ExxonMobil probed on climate science
ExxonMobil is being investigated by New York state on whether it lied to the public about the risks of climate change, a spokesman for New York's top prosecutor said Thursday.
The oil giant was issued a subpoena by New York State Attorney General Eric Schneiderman, said a Schneiderman spokesman, confirming a report in the New York Times.
The Times described a "sweeping" investigation that looked at ExxonMobil's role in undermining public understanding of climate science and whether the biggest US oil company also mischaracterized the potential danger to the oil business from climate change.
The probe comes on the heels of investigative stories by the website Inside Climate News and the Los Angeles Times that recounted how scientists at the oil giant as early as the 1970s recognized climate change as a potentially grave problem caused by fossil fuel use.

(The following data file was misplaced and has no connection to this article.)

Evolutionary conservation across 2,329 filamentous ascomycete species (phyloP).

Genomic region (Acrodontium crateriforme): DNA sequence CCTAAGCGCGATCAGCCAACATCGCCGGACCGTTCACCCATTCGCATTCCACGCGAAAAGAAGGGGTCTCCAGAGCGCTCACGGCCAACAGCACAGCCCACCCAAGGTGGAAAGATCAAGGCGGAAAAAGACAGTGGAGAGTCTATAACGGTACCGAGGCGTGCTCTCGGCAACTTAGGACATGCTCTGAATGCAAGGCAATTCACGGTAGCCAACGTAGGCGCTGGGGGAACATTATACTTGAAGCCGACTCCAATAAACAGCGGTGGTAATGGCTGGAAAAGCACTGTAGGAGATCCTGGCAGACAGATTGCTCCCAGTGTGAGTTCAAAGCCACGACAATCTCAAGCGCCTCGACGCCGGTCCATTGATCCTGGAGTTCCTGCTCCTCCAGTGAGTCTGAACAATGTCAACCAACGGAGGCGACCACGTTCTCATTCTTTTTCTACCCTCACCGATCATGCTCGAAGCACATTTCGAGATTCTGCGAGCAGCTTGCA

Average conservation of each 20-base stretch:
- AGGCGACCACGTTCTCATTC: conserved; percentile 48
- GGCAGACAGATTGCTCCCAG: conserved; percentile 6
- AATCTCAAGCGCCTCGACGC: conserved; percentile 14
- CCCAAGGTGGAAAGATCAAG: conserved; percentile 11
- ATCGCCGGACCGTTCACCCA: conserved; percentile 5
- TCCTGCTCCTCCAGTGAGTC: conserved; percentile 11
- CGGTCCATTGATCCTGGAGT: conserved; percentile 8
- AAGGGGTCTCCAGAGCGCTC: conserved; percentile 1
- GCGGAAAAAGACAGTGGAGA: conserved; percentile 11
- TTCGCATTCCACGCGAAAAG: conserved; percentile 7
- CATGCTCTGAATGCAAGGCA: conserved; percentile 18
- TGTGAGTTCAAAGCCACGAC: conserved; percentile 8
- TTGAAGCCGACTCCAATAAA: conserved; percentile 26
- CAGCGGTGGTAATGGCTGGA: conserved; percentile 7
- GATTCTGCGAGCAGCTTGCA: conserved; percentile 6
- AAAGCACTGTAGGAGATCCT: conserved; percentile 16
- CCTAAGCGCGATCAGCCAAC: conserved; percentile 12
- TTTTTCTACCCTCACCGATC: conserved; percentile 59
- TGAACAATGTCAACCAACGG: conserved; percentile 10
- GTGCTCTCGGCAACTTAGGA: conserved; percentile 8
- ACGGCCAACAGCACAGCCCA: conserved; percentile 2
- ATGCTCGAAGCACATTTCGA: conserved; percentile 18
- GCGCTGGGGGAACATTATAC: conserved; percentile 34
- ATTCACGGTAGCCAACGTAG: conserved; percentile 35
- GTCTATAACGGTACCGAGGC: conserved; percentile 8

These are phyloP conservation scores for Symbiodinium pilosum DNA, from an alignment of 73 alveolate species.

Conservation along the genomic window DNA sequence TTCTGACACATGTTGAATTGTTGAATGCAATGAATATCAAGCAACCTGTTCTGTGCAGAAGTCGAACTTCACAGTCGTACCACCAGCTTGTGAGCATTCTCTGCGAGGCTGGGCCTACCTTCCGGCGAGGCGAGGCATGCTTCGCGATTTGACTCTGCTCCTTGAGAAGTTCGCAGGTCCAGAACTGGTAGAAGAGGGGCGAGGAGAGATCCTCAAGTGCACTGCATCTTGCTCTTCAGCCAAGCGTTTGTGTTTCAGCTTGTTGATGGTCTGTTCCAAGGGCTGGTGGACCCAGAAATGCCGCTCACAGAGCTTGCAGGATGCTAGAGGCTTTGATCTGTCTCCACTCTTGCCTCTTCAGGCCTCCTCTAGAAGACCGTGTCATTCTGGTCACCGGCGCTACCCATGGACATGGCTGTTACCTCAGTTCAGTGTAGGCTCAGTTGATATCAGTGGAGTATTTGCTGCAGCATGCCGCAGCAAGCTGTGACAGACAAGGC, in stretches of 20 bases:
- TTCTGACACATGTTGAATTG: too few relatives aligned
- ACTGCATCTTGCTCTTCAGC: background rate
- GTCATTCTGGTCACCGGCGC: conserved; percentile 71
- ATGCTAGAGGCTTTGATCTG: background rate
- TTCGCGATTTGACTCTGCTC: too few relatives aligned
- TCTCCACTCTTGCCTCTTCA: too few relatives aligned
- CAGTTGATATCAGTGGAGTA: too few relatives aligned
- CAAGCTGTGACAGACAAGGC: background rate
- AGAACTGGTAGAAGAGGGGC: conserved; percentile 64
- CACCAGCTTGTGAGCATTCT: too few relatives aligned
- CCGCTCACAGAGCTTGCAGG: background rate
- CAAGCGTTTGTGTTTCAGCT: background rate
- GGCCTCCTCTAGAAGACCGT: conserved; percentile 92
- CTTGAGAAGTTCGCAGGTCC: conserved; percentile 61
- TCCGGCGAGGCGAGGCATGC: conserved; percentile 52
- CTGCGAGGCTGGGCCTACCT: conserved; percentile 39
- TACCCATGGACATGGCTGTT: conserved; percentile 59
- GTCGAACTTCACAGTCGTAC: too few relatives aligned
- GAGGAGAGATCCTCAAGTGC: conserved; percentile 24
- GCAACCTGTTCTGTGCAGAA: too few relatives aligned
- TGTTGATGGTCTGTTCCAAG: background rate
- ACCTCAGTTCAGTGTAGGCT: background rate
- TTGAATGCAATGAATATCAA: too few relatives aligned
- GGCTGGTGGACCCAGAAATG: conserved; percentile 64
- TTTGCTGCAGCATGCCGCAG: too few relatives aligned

Even so, the stories showed, ExxonMobil in the 1990s and early 2000s campaigned against that idea and fought the Kyoto Accord and other major policy efforts to regulate carbon emissions. It also funded lobby groups that questioned the link between fossil fuel emissions and climate change.
Some ExxonMobil critics have likened the oil giant's conduct to that of tobacco companies that suppressed evidence linking tobacco use to cancer.
ExxonMobil confirmed receiving the subpoena and said it is "assessing our response." It said it has included information about the business risk of climate change for many years in securities filings and other documents.
"We unequivocally reject allegations that ExxonMobil suppressed climate change research contained in media reports that are inaccurate distortions of ExxonMobil's nearly 40-year history of climate research that was conducted publicly in conjunction with the Department of Energy, academics and the UN Intergovernmental Panel on Climate Change," the company said in an emailed statement.
© 2015 AFP